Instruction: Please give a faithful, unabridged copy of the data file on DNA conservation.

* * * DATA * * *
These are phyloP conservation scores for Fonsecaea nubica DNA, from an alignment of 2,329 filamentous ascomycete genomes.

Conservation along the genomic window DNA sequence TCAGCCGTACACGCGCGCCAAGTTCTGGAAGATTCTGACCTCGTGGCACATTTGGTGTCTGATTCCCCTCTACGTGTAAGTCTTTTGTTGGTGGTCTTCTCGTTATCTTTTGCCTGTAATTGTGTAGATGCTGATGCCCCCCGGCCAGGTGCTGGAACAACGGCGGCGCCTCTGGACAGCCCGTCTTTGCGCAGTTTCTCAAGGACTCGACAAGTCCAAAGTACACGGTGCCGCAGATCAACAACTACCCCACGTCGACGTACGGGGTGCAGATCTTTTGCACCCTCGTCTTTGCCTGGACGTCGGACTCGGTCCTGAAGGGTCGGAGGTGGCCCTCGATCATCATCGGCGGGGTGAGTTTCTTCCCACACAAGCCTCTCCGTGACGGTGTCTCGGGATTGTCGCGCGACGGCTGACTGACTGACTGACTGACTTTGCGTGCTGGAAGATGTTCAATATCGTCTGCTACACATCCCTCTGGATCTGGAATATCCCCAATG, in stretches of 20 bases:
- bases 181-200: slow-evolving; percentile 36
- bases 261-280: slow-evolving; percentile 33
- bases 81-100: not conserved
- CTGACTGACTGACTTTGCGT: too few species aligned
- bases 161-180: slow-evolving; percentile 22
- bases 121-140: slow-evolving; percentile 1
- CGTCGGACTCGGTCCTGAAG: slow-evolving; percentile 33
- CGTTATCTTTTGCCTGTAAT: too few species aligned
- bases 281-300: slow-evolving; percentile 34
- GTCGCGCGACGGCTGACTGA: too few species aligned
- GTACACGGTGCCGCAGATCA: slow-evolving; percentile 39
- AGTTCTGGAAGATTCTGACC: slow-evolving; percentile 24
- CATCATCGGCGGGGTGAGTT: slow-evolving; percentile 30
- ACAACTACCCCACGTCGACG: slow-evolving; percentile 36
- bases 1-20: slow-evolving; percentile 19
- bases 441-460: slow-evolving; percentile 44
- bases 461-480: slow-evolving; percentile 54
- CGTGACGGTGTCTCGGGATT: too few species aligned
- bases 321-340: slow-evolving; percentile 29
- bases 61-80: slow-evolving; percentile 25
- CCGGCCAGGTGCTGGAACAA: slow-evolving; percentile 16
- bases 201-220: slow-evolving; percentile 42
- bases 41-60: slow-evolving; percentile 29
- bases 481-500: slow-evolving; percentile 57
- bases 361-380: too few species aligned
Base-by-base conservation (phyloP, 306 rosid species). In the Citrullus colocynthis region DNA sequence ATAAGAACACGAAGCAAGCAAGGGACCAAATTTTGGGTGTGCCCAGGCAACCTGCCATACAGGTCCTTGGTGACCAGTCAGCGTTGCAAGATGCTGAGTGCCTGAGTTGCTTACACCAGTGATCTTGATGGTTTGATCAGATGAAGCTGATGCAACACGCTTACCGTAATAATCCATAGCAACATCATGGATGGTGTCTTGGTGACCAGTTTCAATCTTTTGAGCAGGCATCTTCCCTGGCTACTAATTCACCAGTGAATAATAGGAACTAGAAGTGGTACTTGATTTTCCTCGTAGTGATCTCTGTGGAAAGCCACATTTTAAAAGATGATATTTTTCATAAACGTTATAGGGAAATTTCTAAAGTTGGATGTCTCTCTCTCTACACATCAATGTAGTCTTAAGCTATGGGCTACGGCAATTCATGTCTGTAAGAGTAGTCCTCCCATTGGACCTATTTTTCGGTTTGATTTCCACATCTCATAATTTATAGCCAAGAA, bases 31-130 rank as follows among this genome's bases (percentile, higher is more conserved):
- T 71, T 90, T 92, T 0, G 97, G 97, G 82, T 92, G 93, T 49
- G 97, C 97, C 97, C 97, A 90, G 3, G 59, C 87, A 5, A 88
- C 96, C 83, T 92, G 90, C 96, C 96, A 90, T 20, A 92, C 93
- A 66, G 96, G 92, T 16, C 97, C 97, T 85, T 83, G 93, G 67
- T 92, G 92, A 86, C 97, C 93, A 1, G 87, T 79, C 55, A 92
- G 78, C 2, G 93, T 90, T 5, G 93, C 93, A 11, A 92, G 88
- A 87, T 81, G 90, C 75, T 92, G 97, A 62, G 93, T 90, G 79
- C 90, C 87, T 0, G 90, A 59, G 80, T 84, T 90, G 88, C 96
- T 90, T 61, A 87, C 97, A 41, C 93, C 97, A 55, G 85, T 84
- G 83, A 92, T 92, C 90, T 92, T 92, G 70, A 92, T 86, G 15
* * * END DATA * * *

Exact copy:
These are phyloP conservation scores for Fonsecaea nubica DNA, from an alignment of 2,329 filamentous ascomycete genomes.

Conservation along the genomic window DNA sequence TCAGCCGTACACGCGCGCCAAGTTCTGGAAGATTCTGACCTCGTGGCACATTTGGTGTCTGATTCCCCTCTACGTGTAAGTCTTTTGTTGGTGGTCTTCTCGTTATCTTTTGCCTGTAATTGTGTAGATGCTGATGCCCCCCGGCCAGGTGCTGGAACAACGGCGGCGCCTCTGGACAGCCCGTCTTTGCGCAGTTTCTCAAGGACTCGACAAGTCCAAAGTACACGGTGCCGCAGATCAACAACTACCCCACGTCGACGTACGGGGTGCAGATCTTTTGCACCCTCGTCTTTGCCTGGACGTCGGACTCGGTCCTGAAGGGTCGGAGGTGGCCCTCGATCATCATCGGCGGGGTGAGTTTCTTCCCACACAAGCCTCTCCGTGACGGTGTCTCGGGATTGTCGCGCGACGGCTGACTGACTGACTGACTGACTTTGCGTGCTGGAAGATGTTCAATATCGTCTGCTACACATCCCTCTGGATCTGGAATATCCCCAATG, in stretches of 20 bases:
- bases 181-200: slow-evolving; percentile 36
- bases 261-280: slow-evolving; percentile 33
- bases 81-100: not conserved
- CTGACTGACTGACTTTGCGT: too few species aligned
- bases 161-180: slow-evolving; percentile 22
- bases 121-140: slow-evolving; percentile 1
- CGTCGGACTCGGTCCTGAAG: slow-evolving; percentile 33
- CGTTATCTTTTGCCTGTAAT: too few species aligned
- bases 281-300: slow-evolving; percentile 34
- GTCGCGCGACGGCTGACTGA: too few species aligned
- GTACACGGTGCCGCAGATCA: slow-evolving; percentile 39
- AGTTCTGGAAGATTCTGACC: slow-evolving; percentile 24
- CATCATCGGCGGGGTGAGTT: slow-evolving; percentile 30
- ACAACTACCCCACGTCGACG: slow-evolving; percentile 36
- bases 1-20: slow-evolving; percentile 19
- bases 441-460: slow-evolving; percentile 44
- bases 461-480: slow-evolving; percentile 54
- CGTGACGGTGTCTCGGGATT: too few species aligned
- bases 321-340: slow-evolving; percentile 29
- bases 61-80: slow-evolving; percentile 25
- CCGGCCAGGTGCTGGAACAA: slow-evolving; percentile 16
- bases 201-220: slow-evolving; percentile 42
- bases 41-60: slow-evolving; percentile 29
- bases 481-500: slow-evolving; percentile 57
- bases 361-380: too few species aligned
Base-by-base conservation (phyloP, 306 rosid species). In the Citrullus colocynthis region DNA sequence ATAAGAACACGAAGCAAGCAAGGGACCAAATTTTGGGTGTGCCCAGGCAACCTGCCATACAGGTCCTTGGTGACCAGTCAGCGTTGCAAGATGCTGAGTGCCTGAGTTGCTTACACCAGTGATCTTGATGGTTTGATCAGATGAAGCTGATGCAACACGCTTACCGTAATAATCCATAGCAACATCATGGATGGTGTCTTGGTGACCAGTTTCAATCTTTTGAGCAGGCATCTTCCCTGGCTACTAATTCACCAGTGAATAATAGGAACTAGAAGTGGTACTTGATTTTCCTCGTAGTGATCTCTGTGGAAAGCCACATTTTAAAAGATGATATTTTTCATAAACGTTATAGGGAAATTTCTAAAGTTGGATGTCTCTCTCTCTACACATCAATGTAGTCTTAAGCTATGGGCTACGGCAATTCATGTCTGTAAGAGTAGTCCTCCCATTGGACCTATTTTTCGGTTTGATTTCCACATCTCATAATTTATAGCCAAGAA, bases 31-130 rank as follows among this genome's bases (percentile, higher is more conserved):
- T 71, T 90, T 92, T 0, G 97, G 97, G 82, T 92, G 93, T 49
- G 97, C 97, C 97, C 97, A 90, G 3, G 59, C 87, A 5, A 88
- C 96, C 83, T 92, G 90, C 96, C 96, A 90, T 20, A 92, C 93
- A 66, G 96, G 92, T 16, C 97, C 97, T 85, T 83, G 93, G 67
- T 92, G 92, A 86, C 97, C 93, A 1, G 87, T 79, C 55, A 92
- G 78, C 2, G 93, T 90, T 5, G 93, C 93, A 11, A 92, G 88
- A 87, T 81, G 90, C 75, T 92, G 97, A 62, G 93, T 90, G 79
- C 90, C 87, T 0, G 90, A 59, G 80, T 84, T 90, G 88, C 96
- T 90, T 61, A 87, C 97, A 41, C 93, C 97, A 55, G 85, T 84
- G 83, A 92, T 92, C 90, T 92, T 92, G 70, A 92, T 86, G 15